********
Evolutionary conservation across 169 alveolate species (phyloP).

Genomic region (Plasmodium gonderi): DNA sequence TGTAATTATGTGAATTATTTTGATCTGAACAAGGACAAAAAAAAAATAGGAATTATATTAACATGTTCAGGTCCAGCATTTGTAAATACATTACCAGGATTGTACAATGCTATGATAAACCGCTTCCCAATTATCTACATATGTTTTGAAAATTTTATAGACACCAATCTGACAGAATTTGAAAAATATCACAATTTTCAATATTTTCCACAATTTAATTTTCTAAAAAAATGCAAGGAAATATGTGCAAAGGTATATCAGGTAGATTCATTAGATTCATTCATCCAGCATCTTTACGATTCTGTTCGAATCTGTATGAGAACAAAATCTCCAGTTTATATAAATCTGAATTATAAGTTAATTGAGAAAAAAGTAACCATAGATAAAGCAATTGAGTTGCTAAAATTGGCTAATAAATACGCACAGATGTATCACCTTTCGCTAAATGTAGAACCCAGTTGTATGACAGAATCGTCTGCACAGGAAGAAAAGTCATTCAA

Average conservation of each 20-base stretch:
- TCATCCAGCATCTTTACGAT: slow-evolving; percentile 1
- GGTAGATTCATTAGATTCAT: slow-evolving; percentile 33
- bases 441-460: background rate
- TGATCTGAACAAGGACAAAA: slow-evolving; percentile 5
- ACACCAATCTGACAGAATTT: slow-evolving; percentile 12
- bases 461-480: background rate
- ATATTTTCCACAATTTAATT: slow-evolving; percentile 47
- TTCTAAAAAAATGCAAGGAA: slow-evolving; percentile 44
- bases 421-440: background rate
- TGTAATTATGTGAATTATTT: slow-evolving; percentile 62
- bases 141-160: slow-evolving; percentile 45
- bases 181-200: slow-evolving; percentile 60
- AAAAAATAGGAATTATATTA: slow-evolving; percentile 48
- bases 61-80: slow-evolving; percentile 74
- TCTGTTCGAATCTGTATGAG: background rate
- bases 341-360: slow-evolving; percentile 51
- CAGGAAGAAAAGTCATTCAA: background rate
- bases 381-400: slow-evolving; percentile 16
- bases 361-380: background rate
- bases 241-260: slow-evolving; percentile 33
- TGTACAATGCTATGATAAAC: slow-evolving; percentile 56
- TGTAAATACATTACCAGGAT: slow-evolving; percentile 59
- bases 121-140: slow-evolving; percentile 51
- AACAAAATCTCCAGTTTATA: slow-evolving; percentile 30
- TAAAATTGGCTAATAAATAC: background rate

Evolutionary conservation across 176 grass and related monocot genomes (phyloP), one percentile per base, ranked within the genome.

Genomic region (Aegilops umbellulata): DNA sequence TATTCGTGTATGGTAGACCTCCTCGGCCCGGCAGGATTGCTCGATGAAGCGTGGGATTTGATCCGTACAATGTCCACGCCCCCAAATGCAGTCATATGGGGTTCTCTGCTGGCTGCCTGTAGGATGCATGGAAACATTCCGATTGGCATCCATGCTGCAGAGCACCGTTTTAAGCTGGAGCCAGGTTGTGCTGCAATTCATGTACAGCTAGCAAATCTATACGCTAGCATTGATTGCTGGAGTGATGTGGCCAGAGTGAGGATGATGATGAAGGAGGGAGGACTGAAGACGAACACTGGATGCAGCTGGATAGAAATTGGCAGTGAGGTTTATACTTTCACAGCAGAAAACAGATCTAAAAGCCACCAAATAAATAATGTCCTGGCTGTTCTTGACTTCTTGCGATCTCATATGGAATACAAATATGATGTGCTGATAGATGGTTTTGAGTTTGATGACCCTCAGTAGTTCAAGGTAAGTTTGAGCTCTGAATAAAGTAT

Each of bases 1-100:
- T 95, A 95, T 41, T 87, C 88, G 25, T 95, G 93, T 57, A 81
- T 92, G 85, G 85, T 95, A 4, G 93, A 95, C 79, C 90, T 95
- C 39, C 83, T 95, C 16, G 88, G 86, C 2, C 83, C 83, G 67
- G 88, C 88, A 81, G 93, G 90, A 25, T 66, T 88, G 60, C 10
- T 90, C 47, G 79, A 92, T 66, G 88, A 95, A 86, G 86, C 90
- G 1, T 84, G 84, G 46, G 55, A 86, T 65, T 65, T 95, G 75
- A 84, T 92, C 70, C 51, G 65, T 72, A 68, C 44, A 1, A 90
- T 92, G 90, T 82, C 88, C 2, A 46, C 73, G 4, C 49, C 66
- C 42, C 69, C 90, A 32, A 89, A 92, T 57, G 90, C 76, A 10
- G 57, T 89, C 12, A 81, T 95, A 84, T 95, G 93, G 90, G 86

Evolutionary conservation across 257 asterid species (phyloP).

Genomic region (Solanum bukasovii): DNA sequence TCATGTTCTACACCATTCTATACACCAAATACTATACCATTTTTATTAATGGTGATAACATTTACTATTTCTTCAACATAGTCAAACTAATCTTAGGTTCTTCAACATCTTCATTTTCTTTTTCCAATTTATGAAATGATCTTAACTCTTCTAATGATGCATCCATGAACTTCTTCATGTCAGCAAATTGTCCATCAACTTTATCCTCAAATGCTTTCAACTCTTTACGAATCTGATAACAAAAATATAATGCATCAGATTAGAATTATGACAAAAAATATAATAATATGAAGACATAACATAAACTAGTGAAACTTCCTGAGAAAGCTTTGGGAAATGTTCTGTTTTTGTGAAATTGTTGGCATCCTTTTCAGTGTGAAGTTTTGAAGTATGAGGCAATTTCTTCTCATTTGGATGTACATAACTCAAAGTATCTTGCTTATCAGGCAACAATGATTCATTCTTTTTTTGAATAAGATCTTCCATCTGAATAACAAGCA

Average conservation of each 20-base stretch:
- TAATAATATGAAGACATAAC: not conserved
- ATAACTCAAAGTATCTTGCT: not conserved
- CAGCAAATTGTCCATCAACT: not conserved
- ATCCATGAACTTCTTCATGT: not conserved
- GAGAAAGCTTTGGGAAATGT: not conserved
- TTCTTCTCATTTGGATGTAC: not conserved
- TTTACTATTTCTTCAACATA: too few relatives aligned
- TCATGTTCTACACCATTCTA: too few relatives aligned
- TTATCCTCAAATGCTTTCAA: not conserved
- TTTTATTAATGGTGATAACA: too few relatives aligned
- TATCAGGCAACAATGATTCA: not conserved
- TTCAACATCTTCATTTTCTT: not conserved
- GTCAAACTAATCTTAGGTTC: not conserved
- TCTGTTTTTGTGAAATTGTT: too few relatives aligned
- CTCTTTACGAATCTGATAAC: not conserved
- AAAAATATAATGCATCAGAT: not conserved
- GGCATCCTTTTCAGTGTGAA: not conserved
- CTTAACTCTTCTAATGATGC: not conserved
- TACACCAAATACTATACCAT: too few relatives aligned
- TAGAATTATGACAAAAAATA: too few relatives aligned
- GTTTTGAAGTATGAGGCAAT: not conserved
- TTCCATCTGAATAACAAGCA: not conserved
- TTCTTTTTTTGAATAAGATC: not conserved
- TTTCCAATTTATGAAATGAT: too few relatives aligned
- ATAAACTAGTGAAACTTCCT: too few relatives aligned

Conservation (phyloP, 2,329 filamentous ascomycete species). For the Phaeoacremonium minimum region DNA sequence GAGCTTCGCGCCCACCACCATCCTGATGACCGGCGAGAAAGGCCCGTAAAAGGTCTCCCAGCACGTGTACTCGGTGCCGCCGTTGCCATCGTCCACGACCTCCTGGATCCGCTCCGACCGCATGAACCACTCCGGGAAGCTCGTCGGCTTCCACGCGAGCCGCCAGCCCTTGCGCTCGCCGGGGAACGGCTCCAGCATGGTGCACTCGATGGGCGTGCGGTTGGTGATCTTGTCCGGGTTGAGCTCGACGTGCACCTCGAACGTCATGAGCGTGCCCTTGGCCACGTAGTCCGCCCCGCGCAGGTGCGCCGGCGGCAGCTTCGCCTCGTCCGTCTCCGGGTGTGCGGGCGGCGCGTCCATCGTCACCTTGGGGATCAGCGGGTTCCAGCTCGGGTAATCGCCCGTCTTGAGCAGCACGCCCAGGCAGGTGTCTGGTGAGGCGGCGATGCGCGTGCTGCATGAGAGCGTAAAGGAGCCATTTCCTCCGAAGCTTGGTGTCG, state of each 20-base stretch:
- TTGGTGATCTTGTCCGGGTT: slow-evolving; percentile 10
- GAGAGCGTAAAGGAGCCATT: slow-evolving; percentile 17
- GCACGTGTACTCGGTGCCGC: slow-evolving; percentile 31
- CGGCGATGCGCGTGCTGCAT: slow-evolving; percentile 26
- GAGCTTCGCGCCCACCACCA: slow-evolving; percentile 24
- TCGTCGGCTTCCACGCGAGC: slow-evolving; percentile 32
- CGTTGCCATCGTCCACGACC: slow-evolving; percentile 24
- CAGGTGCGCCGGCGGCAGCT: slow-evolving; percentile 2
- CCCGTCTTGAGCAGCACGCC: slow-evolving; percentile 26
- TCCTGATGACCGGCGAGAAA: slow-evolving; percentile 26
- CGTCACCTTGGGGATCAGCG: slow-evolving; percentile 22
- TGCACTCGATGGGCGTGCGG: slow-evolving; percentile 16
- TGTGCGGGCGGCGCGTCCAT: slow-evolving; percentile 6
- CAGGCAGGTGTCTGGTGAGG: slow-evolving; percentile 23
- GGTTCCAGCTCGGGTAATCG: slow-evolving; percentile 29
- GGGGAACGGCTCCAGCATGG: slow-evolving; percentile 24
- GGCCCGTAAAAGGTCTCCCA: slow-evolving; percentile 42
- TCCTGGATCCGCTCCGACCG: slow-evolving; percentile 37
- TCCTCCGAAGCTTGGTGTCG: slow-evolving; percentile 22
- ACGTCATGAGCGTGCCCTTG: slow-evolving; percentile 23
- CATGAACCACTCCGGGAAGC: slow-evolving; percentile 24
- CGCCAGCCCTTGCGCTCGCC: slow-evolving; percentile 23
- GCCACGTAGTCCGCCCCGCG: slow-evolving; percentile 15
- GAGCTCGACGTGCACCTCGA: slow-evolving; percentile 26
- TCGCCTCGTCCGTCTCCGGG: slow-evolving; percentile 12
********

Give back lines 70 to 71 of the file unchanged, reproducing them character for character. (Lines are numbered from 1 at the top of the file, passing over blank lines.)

Conservation (phyloP, 2,329 filamentous ascomycete species). For the Phaeoacremonium minimum region DNA sequence GAGCTTCGCGCCCACCACCATCCTGATGACCGGCGAGAAAGGCCCGTAAAAGGTCTCCCAGCACGTGTACTCGGTGCCGCCGTTGCCATCGTCCACGACCTCCTGGATCCGCTCCGACCGCATGAACCACTCCGGGAAGCTCGTCGGCTTCCACGCGAGCCGCCAGCCCTTGCGCTCGCCGGGGAACGGCTCCAGCATGGTGCACTCGATGGGCGTGCGGTTGGTGATCTTGTCCGGGTTGAGCTCGACGTGCACCTCGAACGTCATGAGCGTGCCCTTGGCCACGTAGTCCGCCCCGCGCAGGTGCGCCGGCGGCAGCTTCGCCTCGTCCGTCTCCGGGTGTGCGGGCGGCGCGTCCATCGTCACCTTGGGGATCAGCGGGTTCCAGCTCGGGTAATCGCCCGTCTTGAGCAGCACGCCCAGGCAGGTGTCTGGTGAGGCGGCGATGCGCGTGCTGCATGAGAGCGTAAAGGAGCCATTTCCTCCGAAGCTTGGTGTCG, state of each 20-base stretch:
- TTGGTGATCTTGTCCGGGTT: slow-evolving; percentile 10